Hurdle Stitch Bookmark
Yesterday evening, I pulled out some Blue Faced Leicester laceweight yarn (purchased from Smashknits) leftover from my Eye of the Storm Shawl project earlier this year. I grabbed a pair of steel 2 mm double pointed needles and cast on some stitches. I recalled a simple stitch pattern I had found via Pinterest a while back. Before I new it, there was a swatch underway.
My sweetie is always looking for another bookmark so I decided to grow my swatch into a bookmark for her. The finished dimensions of my bookmark are 1 7/8 inches wide by 10 inches long (not including the fringes) or about 4.5 cm wide and 25 cm long (not including fringes).
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Materials: A small amount of laceweight yarn. I used a total of 5 grams (between 45-50 yards) of yarn, including the fringes. A pair of short double pointed needles. I used 2 mm but 2.25 or even 2.5 mm (more common needle sizes for sock knitters) would also work as gauge is not critical for this project. If you like a firmer fabric, then a smaller needle size will work better. You will also need scissors, a tapestry needle, and a small crochet hook (1.5 - 2 mm). The crochet hook is for attaching the fringe.
Pattern: Cast on 20 stitches. Proceed in the pattern stitch as follows:
Row 1: Knit
Row 2: Knit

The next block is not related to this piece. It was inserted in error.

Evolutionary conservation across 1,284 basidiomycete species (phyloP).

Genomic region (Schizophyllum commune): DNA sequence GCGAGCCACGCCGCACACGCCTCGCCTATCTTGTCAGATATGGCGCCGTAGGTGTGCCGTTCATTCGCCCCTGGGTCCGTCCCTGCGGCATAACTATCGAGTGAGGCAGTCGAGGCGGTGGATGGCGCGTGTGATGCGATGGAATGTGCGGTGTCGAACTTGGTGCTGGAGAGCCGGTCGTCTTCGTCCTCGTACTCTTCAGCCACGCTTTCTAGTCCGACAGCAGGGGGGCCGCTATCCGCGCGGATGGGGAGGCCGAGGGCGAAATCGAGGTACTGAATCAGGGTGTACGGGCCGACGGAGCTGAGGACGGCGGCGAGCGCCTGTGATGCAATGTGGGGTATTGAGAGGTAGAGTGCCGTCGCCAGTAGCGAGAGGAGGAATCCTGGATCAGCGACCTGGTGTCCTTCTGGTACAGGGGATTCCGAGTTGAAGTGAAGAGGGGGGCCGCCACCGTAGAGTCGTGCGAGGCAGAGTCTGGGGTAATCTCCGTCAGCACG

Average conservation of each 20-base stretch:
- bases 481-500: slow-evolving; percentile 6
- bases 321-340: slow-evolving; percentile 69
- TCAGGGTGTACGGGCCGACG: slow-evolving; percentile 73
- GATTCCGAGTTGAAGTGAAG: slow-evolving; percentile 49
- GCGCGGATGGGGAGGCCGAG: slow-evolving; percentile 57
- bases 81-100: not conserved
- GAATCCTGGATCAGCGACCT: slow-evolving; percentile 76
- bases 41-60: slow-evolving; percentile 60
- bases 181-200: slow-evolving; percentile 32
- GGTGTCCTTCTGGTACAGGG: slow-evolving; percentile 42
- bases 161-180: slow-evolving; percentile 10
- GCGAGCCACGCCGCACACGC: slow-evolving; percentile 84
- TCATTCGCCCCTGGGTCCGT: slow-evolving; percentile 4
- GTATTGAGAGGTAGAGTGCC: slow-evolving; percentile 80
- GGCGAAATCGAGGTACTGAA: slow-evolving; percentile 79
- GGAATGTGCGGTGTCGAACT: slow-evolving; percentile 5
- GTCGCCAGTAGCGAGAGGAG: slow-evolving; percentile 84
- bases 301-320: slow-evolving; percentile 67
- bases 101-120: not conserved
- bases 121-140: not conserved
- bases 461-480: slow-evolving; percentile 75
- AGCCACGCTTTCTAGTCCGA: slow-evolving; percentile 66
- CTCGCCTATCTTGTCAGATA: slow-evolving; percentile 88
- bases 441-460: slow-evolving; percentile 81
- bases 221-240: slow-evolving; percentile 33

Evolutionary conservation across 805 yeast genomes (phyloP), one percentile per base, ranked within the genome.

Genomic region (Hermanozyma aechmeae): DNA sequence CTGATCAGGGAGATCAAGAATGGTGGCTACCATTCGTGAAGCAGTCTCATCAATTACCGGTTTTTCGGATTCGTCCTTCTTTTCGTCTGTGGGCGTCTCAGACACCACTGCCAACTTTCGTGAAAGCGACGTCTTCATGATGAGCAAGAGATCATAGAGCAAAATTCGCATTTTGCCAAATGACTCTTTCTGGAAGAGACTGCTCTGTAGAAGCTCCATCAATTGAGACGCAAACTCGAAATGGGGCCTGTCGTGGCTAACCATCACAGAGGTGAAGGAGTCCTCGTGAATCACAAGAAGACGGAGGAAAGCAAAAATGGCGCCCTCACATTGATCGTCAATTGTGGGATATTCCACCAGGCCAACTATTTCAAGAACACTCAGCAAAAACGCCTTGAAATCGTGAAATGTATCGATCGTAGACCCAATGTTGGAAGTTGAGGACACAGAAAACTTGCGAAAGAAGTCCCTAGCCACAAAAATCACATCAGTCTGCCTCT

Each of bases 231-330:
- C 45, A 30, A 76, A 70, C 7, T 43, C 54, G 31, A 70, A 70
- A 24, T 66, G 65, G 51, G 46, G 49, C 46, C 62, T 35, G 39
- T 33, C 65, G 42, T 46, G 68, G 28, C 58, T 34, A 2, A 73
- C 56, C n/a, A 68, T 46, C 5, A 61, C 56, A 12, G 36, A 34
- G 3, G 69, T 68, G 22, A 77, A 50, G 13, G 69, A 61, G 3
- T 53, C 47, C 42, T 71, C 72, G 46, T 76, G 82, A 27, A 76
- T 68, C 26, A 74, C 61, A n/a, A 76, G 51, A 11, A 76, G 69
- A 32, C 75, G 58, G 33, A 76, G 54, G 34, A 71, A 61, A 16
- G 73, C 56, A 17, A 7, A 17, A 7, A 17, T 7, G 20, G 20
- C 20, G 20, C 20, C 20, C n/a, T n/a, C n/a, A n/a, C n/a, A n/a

Row 3: (K1, P1), repeat to the end.
Row 4: (K1, P1), repeat to the end.
These four rows make up the Hurdle Stitch. It is simple, but gives a lovely textured fabric.
I did 40 repeats (160 rows), then completed rows 1 and 2 once more before casting off. That's 162 rows of 20 stitches or 3240 stitches! Next, weave in the ends.
To make the fringe, I wrapped yarn loosely around a small notebook 40 times, cutting the yarn at the top and bottom. Using two short strands at a time, I used the crochet hook to pull the loops through the cast on/cast off edges, then pulled the ends through (making a larks head knot). There are about 20 sets on each end. I then used scissors to trim them down to a neat length.
This makes a lovely gift and a great travel project as it is small and the pattern is very easy to remember. I quickly realized that when the right side is facing, I do the opposite of what I did in the previous row, when the wrong side is facing, I repeat what I did in the previous row. This way you only have to look at your previous row to know what you have to do next!
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